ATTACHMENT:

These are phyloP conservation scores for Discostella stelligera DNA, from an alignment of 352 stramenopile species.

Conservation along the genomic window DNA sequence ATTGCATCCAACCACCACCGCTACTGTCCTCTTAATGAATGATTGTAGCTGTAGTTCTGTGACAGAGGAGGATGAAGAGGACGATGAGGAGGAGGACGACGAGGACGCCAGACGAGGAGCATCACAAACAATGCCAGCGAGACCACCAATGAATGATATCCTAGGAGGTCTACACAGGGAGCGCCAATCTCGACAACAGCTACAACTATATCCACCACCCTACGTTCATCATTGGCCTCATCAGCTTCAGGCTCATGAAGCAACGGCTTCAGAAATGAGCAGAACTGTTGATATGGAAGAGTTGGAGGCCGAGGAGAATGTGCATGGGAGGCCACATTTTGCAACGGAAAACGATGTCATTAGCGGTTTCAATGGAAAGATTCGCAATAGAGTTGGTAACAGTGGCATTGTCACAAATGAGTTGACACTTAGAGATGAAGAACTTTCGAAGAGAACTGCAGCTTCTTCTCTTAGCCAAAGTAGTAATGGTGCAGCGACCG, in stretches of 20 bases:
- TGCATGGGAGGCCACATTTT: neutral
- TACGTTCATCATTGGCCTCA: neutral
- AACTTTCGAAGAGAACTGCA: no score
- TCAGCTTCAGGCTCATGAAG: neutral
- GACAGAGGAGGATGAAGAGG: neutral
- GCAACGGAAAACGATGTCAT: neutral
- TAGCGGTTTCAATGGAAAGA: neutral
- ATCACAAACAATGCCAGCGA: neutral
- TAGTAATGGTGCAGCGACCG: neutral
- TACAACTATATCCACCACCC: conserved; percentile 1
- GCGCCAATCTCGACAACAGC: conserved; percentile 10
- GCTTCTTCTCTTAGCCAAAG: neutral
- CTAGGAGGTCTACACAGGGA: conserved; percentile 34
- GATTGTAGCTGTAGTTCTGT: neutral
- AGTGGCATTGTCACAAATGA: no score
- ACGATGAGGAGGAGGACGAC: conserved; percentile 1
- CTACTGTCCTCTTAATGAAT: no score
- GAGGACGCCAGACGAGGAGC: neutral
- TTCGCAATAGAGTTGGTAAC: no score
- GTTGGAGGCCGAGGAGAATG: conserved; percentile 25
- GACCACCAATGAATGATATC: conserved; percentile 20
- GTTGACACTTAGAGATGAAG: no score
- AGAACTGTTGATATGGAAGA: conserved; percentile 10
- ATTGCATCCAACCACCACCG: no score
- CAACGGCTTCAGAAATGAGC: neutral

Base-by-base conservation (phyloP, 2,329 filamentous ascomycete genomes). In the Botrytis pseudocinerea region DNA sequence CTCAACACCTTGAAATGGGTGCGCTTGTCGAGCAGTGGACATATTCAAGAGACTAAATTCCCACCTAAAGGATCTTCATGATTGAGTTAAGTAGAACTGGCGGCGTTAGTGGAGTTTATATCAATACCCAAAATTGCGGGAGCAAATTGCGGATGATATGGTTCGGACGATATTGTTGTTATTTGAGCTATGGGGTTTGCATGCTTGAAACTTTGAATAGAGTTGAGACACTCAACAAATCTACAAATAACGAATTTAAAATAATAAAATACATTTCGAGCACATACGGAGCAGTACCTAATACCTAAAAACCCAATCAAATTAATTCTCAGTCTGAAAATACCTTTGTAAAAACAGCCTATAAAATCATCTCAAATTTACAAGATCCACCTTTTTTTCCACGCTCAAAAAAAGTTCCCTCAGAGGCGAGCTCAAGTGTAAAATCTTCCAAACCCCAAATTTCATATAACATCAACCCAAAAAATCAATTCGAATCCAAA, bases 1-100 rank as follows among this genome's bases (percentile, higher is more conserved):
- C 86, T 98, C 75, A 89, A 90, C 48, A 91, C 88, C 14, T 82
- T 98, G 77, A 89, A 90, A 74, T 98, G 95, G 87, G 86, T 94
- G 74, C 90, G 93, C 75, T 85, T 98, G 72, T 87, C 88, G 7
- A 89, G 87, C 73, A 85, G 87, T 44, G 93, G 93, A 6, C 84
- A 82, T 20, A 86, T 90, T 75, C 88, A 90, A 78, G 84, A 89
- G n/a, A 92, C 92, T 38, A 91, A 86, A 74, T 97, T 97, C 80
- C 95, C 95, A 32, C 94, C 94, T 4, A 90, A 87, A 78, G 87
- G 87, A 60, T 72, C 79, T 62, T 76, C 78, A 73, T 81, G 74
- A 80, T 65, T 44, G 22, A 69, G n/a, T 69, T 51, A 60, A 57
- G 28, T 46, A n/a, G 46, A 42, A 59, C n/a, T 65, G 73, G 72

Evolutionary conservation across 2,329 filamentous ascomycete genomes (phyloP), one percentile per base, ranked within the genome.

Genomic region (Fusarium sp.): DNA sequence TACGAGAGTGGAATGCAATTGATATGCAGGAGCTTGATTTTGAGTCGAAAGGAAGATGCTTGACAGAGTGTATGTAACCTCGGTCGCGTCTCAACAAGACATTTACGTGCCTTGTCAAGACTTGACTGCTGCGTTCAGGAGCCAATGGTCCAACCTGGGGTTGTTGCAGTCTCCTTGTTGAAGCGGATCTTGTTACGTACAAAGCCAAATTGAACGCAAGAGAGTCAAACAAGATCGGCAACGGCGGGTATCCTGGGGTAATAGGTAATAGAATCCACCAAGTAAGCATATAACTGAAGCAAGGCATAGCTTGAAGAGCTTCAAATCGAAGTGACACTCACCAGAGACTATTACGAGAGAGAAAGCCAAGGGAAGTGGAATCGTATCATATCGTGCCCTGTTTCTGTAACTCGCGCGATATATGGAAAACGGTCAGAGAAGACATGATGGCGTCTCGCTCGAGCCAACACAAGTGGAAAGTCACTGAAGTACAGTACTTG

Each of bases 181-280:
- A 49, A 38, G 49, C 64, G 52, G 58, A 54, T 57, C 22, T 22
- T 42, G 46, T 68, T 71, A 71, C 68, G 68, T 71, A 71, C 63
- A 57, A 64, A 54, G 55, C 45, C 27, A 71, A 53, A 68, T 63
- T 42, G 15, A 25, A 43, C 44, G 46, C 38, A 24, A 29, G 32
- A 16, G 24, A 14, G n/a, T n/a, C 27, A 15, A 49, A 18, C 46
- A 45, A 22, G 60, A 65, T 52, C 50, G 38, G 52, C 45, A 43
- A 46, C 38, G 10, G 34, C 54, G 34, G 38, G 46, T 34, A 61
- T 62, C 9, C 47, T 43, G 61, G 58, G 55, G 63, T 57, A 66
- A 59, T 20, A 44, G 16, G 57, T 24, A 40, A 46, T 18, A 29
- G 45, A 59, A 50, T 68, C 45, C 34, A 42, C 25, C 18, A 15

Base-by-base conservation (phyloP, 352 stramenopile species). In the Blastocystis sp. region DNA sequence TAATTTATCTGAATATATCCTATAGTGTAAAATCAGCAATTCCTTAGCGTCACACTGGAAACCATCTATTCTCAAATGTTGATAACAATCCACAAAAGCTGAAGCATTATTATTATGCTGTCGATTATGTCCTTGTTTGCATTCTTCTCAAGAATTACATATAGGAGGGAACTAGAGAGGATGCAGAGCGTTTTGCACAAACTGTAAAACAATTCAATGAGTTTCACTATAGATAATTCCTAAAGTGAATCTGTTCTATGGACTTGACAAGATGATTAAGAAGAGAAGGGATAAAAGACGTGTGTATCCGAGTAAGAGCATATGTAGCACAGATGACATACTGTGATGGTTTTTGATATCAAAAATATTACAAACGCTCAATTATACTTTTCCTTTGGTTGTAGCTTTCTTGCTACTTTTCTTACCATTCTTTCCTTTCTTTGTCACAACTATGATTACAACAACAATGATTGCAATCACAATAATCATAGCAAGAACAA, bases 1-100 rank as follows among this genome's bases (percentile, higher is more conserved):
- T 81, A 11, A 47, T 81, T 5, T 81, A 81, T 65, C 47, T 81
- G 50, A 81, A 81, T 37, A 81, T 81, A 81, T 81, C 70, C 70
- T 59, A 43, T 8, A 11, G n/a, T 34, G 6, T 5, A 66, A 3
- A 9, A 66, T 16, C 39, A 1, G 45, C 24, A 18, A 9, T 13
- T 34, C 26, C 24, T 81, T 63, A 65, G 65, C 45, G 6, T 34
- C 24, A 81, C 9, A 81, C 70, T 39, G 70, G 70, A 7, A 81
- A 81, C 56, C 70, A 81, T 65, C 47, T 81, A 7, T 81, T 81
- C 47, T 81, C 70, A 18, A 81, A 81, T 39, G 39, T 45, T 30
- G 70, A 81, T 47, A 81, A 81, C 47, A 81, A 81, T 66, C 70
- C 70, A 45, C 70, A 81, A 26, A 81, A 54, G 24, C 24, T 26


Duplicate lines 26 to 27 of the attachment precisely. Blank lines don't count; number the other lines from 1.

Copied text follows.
- ATTGCATCCAACCACCACCG: no score
- CAACGGCTTCAGAAATGAGC: neutral